This time of year, I’m gearing up for one of my favorite science units: animal adaptations. My students love learning about anything to do with animals, so I try to capitalize on their excitement by tying in as many reading and writing standards as I can to go along with our hands-on science activities.
I wanted to do something a little different, so I chose an animal many students may not be familiar with, even though it’s become surprisingly popular in books and media. In fact, some students don’t even know this animal actually exists! My animal adaptation unit centers around the “unicorn of the sea”, otherwise known as the narwhal.
Today, I’m sharing this FREE no-prep packet that’s perfect for teaching all about animal adaptations and physical traits. Keep reading to get my best tips for using this unit with your class.
Get Them Thinking
Start by showing different images of animals in their natural environments. I like to pose a critical question for students to discuss, such as “How do organisms adapt to survive in their environment?” Students can share their observations about each animal’s physical traits and how these might help an animal survive.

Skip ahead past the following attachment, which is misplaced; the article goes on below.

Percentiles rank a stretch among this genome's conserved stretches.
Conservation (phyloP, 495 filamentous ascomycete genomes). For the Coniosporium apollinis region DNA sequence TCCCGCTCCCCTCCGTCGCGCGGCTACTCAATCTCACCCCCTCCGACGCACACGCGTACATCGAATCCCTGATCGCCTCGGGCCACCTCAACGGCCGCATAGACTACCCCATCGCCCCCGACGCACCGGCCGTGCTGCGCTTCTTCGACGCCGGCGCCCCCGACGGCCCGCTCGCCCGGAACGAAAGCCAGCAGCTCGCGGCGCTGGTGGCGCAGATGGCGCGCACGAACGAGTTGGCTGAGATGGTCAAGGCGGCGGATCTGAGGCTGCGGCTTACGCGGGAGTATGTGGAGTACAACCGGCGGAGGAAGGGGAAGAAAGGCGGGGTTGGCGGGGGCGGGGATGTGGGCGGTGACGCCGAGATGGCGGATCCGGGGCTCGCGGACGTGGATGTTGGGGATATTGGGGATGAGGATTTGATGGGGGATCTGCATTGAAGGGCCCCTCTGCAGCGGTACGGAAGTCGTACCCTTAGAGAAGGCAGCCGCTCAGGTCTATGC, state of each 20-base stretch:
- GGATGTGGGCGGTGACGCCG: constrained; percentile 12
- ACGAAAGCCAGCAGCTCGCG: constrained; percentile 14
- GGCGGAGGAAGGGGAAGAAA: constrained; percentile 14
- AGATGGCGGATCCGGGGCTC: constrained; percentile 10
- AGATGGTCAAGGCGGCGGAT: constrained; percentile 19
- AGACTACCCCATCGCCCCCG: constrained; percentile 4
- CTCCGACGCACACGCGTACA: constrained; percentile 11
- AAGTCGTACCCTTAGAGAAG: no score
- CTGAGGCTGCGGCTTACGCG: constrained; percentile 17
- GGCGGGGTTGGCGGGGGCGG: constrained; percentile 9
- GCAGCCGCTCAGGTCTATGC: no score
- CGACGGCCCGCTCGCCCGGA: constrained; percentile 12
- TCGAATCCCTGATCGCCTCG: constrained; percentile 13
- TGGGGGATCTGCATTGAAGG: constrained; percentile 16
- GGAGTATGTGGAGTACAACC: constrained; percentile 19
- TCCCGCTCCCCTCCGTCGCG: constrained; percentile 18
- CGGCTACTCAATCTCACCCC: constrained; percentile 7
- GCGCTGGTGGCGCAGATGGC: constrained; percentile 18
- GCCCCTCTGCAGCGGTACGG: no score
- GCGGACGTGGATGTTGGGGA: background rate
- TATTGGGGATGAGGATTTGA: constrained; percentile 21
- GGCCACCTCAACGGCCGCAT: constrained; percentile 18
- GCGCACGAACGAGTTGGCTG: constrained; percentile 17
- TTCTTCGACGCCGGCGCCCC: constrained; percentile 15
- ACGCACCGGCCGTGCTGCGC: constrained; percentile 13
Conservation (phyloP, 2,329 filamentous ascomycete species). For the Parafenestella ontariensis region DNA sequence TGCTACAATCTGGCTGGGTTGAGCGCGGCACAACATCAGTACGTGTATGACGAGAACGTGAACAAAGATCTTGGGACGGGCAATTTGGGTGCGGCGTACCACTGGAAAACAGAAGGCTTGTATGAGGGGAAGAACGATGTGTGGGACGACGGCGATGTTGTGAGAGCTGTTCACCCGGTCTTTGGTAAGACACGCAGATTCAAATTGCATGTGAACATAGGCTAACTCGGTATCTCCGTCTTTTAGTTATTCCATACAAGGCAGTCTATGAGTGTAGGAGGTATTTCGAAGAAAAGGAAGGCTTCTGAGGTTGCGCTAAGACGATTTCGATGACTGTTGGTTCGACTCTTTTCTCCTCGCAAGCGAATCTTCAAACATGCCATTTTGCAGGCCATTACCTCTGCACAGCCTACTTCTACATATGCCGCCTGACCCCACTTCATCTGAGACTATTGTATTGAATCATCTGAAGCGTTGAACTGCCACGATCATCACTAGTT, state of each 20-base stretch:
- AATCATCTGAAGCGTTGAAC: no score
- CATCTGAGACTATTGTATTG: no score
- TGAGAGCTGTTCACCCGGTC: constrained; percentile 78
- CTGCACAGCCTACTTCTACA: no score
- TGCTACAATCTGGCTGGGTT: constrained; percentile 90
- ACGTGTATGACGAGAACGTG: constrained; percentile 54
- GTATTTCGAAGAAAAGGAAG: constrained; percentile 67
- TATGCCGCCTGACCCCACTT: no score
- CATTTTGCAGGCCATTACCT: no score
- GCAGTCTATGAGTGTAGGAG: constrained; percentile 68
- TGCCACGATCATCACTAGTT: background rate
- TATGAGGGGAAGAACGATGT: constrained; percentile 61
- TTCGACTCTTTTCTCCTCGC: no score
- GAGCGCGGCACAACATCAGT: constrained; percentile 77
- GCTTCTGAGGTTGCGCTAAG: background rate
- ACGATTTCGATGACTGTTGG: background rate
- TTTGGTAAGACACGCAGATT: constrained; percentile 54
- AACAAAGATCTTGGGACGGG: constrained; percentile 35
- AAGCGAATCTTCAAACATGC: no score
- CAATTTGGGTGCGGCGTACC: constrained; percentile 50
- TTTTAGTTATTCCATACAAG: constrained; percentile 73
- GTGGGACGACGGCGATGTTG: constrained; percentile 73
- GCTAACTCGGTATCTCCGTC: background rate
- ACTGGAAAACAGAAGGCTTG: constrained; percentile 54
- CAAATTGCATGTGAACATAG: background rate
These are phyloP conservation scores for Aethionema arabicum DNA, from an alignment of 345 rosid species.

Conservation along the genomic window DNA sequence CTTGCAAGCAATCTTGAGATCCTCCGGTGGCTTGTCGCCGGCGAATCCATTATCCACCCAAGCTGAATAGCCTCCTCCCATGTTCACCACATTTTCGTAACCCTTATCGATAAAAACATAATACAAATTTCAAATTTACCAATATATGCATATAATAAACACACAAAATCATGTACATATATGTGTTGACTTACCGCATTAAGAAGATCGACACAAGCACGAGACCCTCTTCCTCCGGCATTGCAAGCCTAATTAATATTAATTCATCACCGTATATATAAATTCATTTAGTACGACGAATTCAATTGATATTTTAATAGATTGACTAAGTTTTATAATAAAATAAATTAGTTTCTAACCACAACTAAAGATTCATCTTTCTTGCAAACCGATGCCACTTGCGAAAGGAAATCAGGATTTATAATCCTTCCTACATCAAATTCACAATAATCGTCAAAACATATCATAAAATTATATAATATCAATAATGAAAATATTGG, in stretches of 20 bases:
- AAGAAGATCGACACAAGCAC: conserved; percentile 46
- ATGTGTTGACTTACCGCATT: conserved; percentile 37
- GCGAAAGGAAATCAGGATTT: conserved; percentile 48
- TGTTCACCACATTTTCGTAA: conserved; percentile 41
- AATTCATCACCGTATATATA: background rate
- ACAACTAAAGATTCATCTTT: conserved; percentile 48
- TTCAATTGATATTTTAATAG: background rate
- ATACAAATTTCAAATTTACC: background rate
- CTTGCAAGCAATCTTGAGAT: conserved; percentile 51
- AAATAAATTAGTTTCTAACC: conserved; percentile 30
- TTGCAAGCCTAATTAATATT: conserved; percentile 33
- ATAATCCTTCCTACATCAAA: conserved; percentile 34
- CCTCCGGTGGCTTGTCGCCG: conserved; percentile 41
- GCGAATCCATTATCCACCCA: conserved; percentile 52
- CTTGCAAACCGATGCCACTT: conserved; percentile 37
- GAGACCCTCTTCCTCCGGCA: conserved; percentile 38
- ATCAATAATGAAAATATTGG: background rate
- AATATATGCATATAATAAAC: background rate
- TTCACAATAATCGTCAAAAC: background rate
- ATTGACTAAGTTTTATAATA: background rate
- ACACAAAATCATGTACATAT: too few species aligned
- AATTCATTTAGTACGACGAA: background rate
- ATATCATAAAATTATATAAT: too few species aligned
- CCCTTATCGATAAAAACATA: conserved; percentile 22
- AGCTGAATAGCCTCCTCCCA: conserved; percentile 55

Next, we build background using an anchor text. This provides core knowledge and a common vocabulary for students to use when discussing the topic of animal adaptations. Students can also apply close reading strategies as they work through the text. Plus, it’s got some great photographs of real narwhals for students to examine!
Finally, we complete a vocabulary activity. This is an important step to ensure students understand the key terms we’ll use the rest of the week. It also allows students to practice using context clues as they work to define each word.
Make an Animal Adaptation Scrapbook
After we’ve developed a foundation for animal adaptations, we choose more animals to study in depth. For each animal, we label the physical traits and discuss how each trait benefits the animal. I model the process for the class using the narwhal as an example.
Then, students choose their own animal to research. They can draw a picture or find an image to print and use. I encourage students to find at least 5 traits to label, noting the function of each trait, and how it helps the animal to survive. This activity is especially engaging to complete digitally, with students sharing their final product with a partner or a small group.
At the end of the week, students take everything they’ve learned about animal adaptations and physical traits and complete a writing piece. This is a great opportunity for students to independently show what they’ve learned. I love using writing in the content areas because it’s a practical and meaningful way for students to communicate their learning.
Looking for more no-prep science units? Check out my year-long science bundles! Available for 2nd, 3rd, 4th, and 5th grade, these print + digital units cover ALL your science standards for the year. Plus, each unit has a self-grading Google form assessment to make grading a breeze!